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Examples for Builder Patterns??

Arthur Trauter
Greenhorn

Joined: Feb 16, 2005
Posts: 11
Hi!

i search for a general example regarding Builder Pattern?

Thankx in advance
Arthur
Vladas Razas
Ranch Hand

Joined: Dec 02, 2003
Posts: 385
Excerpt from GoF "Elements of Reusable Object-Oriented Software" book, published by Addison-Wesley, C++ code:


We'll define a variant of the CreateMaze member function (page 84) that takes a builder of class MazeBuilder as an argument.

The MazeBuilder class defines the following interface for building mazes:

class MazeBuilder {
public:
virtual void BuildMaze() { }
virtual void BuildRoom(int room) { }
virtual void BuildDoor(int roomFrom, int roomTo) { }

virtual Maze* GetMaze() { return 0; }
protected:
MazeBuilder();
};

This interface can create three things: (1) the maze, (2) rooms with a particular room number, and (3) doors between numbered rooms. The GetMaze operation returns the maze to the client. Subclasses of MazeBuilder will override this operation to return the maze that they build.

All the maze-building operations of MazeBuilder do nothing by default. They're not declared pure virtual to let derived classes override only those methods in which they're interested.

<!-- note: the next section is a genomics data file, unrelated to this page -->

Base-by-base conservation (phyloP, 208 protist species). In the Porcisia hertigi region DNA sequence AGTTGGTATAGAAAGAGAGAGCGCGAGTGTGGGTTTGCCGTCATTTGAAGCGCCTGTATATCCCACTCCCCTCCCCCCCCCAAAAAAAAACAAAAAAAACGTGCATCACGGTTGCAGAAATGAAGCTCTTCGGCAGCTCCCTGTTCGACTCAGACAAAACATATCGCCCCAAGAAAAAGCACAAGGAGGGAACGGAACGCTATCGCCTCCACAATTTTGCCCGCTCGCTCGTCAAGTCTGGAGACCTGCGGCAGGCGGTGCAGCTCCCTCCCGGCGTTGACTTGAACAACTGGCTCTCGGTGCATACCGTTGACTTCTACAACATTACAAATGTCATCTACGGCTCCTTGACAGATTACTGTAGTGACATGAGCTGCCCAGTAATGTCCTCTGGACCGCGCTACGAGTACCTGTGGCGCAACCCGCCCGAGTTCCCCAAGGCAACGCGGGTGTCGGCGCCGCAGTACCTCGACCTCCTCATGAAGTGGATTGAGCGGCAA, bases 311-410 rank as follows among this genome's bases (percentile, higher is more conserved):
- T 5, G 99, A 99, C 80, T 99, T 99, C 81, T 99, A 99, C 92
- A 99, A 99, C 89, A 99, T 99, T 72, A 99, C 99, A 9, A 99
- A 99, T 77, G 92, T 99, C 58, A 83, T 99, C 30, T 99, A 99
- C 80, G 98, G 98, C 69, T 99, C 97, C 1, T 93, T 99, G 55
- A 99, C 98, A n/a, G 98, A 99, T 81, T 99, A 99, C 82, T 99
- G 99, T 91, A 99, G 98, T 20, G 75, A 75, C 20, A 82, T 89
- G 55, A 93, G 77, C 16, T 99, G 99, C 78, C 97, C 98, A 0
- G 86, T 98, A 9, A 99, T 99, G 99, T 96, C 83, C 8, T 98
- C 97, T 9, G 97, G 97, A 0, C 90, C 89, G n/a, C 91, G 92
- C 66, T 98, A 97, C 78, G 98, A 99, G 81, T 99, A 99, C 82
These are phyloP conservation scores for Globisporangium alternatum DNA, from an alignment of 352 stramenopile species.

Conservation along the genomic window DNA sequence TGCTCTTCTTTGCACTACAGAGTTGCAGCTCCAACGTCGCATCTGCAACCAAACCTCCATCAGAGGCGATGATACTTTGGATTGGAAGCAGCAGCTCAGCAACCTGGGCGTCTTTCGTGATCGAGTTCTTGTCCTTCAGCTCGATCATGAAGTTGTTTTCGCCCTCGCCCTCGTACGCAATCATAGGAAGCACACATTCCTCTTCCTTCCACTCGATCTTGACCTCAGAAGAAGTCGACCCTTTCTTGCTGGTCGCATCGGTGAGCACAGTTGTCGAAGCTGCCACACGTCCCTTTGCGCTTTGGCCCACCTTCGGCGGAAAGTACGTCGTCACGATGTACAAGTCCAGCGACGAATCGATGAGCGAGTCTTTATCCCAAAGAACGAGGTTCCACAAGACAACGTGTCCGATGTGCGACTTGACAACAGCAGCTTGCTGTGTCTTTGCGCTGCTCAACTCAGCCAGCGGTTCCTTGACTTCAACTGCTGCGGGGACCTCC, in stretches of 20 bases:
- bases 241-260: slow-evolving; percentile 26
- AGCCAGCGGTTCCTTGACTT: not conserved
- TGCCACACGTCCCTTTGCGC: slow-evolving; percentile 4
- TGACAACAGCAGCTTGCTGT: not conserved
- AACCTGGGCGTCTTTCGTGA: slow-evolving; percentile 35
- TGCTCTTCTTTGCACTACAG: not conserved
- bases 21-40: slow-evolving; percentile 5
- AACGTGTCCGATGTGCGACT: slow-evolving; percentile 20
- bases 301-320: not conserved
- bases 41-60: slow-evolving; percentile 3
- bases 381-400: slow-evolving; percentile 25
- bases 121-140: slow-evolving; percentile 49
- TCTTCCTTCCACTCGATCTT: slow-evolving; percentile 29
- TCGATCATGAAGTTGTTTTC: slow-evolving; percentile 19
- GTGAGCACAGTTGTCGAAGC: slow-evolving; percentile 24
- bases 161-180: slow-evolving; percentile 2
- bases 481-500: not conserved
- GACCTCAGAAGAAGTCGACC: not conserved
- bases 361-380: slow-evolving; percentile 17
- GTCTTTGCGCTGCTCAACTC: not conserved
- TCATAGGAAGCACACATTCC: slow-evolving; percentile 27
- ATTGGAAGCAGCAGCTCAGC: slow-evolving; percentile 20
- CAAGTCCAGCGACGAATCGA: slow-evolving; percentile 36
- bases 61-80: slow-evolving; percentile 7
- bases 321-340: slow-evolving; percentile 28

Given the MazeBuilder interface, we can change the CreateMaze member function to take this builder as a parameter.

Maze* MazeGame::CreateMaze (MazeBuilder& builder) {
builder.BuildMaze();

builder.BuildRoom(1);
builder.BuildRoom(2);
builder.BuildDoor(1, 2);

return builder.GetMaze();
}

Compare this version of CreateMaze with the original. Notice how the builder hides the internal representation of the Maze�that is, the classes that define rooms, doors, and walls�and how these parts are assembled to complete the final maze. Someone might guess that there are classes for representing rooms and doors, but there is no hint of one for walls. This makes it easier to change the way a maze is represented, since none of the clients of MazeBuilder has to be changed.

Like the other creational patterns, the Builder pattern encapsulates how objects get created, in this case through the interface defined by MazeBuilder. That means we can reuse MazeBuilder to build different kinds of mazes. The CreateComplexMaze operation gives an example:

Maze* MazeGame::CreateComplexMaze (MazeBuilder& builder) {
builder.BuildRoom(1);
// ...
builder.BuildRoom(1001);

return builder.GetMaze();
}

Note that MazeBuilder does not create mazes itself; its main purpose is just to define an interface for creating mazes. It defines empty implementations primarily for convenience. Subclasses of MazeBuilder do the actual work.

The subclass StandardMazeBuilder is an implementation that builds simple mazes. It keeps track of the maze it's building in the variable _currentMaze.

class StandardMazeBuilder : public MazeBuilder {
public:
StandardMazeBuilder();

virtual void BuildMaze();
virtual void BuildRoom(int);
virtual void BuildDoor(int, int);

virtual Maze* GetMaze();
private:
Direction CommonWall(Room*, Room*);
Maze* _currentMaze;